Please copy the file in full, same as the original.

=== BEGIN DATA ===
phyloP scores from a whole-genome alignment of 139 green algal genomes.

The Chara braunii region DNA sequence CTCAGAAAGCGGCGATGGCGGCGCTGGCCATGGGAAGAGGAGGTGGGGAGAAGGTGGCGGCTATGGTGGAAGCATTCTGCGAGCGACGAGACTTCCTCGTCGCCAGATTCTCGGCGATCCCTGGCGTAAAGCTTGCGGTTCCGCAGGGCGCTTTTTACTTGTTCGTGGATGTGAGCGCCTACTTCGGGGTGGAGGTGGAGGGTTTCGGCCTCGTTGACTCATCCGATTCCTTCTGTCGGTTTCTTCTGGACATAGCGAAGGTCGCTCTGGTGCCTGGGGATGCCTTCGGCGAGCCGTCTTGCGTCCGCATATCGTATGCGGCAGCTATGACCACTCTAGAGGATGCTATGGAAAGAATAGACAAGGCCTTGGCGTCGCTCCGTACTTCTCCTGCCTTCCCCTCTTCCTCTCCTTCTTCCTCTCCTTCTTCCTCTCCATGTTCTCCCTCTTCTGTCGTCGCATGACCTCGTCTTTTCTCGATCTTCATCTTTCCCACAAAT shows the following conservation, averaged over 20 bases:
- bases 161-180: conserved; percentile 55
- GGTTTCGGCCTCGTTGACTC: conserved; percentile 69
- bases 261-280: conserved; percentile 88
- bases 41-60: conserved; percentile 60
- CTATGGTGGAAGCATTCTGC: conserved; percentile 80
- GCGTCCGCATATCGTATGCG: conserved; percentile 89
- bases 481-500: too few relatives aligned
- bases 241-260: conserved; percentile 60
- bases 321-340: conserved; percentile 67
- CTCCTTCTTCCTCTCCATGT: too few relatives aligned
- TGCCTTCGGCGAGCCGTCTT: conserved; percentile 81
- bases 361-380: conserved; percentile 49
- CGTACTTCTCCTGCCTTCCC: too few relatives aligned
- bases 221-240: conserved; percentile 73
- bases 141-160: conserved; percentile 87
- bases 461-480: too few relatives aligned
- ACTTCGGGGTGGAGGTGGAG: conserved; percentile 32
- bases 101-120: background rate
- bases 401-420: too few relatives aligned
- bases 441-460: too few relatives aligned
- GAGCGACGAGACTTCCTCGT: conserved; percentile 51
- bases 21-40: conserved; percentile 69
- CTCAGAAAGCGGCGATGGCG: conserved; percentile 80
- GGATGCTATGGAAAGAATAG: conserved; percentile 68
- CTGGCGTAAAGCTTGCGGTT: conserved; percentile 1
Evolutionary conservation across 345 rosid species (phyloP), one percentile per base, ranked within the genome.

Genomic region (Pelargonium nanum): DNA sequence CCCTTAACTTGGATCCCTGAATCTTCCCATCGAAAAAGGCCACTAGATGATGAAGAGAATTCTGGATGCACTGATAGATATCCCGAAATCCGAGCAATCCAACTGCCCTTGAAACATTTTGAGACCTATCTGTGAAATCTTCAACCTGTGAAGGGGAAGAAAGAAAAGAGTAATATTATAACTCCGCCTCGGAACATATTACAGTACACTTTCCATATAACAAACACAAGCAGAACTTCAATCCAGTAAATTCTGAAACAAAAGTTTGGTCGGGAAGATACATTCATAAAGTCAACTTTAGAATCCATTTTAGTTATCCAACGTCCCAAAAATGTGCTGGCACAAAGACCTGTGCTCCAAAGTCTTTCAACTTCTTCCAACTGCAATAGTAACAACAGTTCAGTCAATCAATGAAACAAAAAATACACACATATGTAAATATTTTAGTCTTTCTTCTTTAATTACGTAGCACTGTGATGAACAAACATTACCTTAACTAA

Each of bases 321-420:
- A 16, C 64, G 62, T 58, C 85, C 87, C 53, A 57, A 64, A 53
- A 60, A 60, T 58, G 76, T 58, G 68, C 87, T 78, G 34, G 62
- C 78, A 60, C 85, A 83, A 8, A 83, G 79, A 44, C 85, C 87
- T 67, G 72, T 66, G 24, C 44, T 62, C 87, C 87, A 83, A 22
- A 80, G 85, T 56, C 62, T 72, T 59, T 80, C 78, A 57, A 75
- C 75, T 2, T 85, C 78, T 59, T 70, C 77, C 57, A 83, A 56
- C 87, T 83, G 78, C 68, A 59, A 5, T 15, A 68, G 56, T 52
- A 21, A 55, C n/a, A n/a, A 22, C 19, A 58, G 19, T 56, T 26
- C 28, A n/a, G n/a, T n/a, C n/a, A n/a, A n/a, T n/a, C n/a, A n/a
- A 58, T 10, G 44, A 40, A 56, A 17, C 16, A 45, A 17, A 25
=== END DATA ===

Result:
phyloP scores from a whole-genome alignment of 139 green algal genomes.

The Chara braunii region DNA sequence CTCAGAAAGCGGCGATGGCGGCGCTGGCCATGGGAAGAGGAGGTGGGGAGAAGGTGGCGGCTATGGTGGAAGCATTCTGCGAGCGACGAGACTTCCTCGTCGCCAGATTCTCGGCGATCCCTGGCGTAAAGCTTGCGGTTCCGCAGGGCGCTTTTTACTTGTTCGTGGATGTGAGCGCCTACTTCGGGGTGGAGGTGGAGGGTTTCGGCCTCGTTGACTCATCCGATTCCTTCTGTCGGTTTCTTCTGGACATAGCGAAGGTCGCTCTGGTGCCTGGGGATGCCTTCGGCGAGCCGTCTTGCGTCCGCATATCGTATGCGGCAGCTATGACCACTCTAGAGGATGCTATGGAAAGAATAGACAAGGCCTTGGCGTCGCTCCGTACTTCTCCTGCCTTCCCCTCTTCCTCTCCTTCTTCCTCTCCTTCTTCCTCTCCATGTTCTCCCTCTTCTGTCGTCGCATGACCTCGTCTTTTCTCGATCTTCATCTTTCCCACAAAT shows the following conservation, averaged over 20 bases:
- bases 161-180: conserved; percentile 55
- GGTTTCGGCCTCGTTGACTC: conserved; percentile 69
- bases 261-280: conserved; percentile 88
- bases 41-60: conserved; percentile 60
- CTATGGTGGAAGCATTCTGC: conserved; percentile 80
- GCGTCCGCATATCGTATGCG: conserved; percentile 89
- bases 481-500: too few relatives aligned
- bases 241-260: conserved; percentile 60
- bases 321-340: conserved; percentile 67
- CTCCTTCTTCCTCTCCATGT: too few relatives aligned
- TGCCTTCGGCGAGCCGTCTT: conserved; percentile 81
- bases 361-380: conserved; percentile 49
- CGTACTTCTCCTGCCTTCCC: too few relatives aligned
- bases 221-240: conserved; percentile 73
- bases 141-160: conserved; percentile 87
- bases 461-480: too few relatives aligned
- ACTTCGGGGTGGAGGTGGAG: conserved; percentile 32
- bases 101-120: background rate
- bases 401-420: too few relatives aligned
- bases 441-460: too few relatives aligned
- GAGCGACGAGACTTCCTCGT: conserved; percentile 51
- bases 21-40: conserved; percentile 69
- CTCAGAAAGCGGCGATGGCG: conserved; percentile 80
- GGATGCTATGGAAAGAATAG: conserved; percentile 68
- CTGGCGTAAAGCTTGCGGTT: conserved; percentile 1
Evolutionary conservation across 345 rosid species (phyloP), one percentile per base, ranked within the genome.

Genomic region (Pelargonium nanum): DNA sequence CCCTTAACTTGGATCCCTGAATCTTCCCATCGAAAAAGGCCACTAGATGATGAAGAGAATTCTGGATGCACTGATAGATATCCCGAAATCCGAGCAATCCAACTGCCCTTGAAACATTTTGAGACCTATCTGTGAAATCTTCAACCTGTGAAGGGGAAGAAAGAAAAGAGTAATATTATAACTCCGCCTCGGAACATATTACAGTACACTTTCCATATAACAAACACAAGCAGAACTTCAATCCAGTAAATTCTGAAACAAAAGTTTGGTCGGGAAGATACATTCATAAAGTCAACTTTAGAATCCATTTTAGTTATCCAACGTCCCAAAAATGTGCTGGCACAAAGACCTGTGCTCCAAAGTCTTTCAACTTCTTCCAACTGCAATAGTAACAACAGTTCAGTCAATCAATGAAACAAAAAATACACACATATGTAAATATTTTAGTCTTTCTTCTTTAATTACGTAGCACTGTGATGAACAAACATTACCTTAACTAA

Each of bases 321-420:
- A 16, C 64, G 62, T 58, C 85, C 87, C 53, A 57, A 64, A 53
- A 60, A 60, T 58, G 76, T 58, G 68, C 87, T 78, G 34, G 62
- C 78, A 60, C 85, A 83, A 8, A 83, G 79, A 44, C 85, C 87
- T 67, G 72, T 66, G 24, C 44, T 62, C 87, C 87, A 83, A 22
- A 80, G 85, T 56, C 62, T 72, T 59, T 80, C 78, A 57, A 75
- C 75, T 2, T 85, C 78, T 59, T 70, C 77, C 57, A 83, A 56
- C 87, T 83, G 78, C 68, A 59, A 5, T 15, A 68, G 56, T 52
- A 21, A 55, C n/a, A n/a, A 22, C 19, A 58, G 19, T 56, T 26
- C 28, A n/a, G n/a, T n/a, C n/a, A n/a, A n/a, T n/a, C n/a, A n/a
- A 58, T 10, G 44, A 40, A 56, A 17, C 16, A 45, A 17, A 25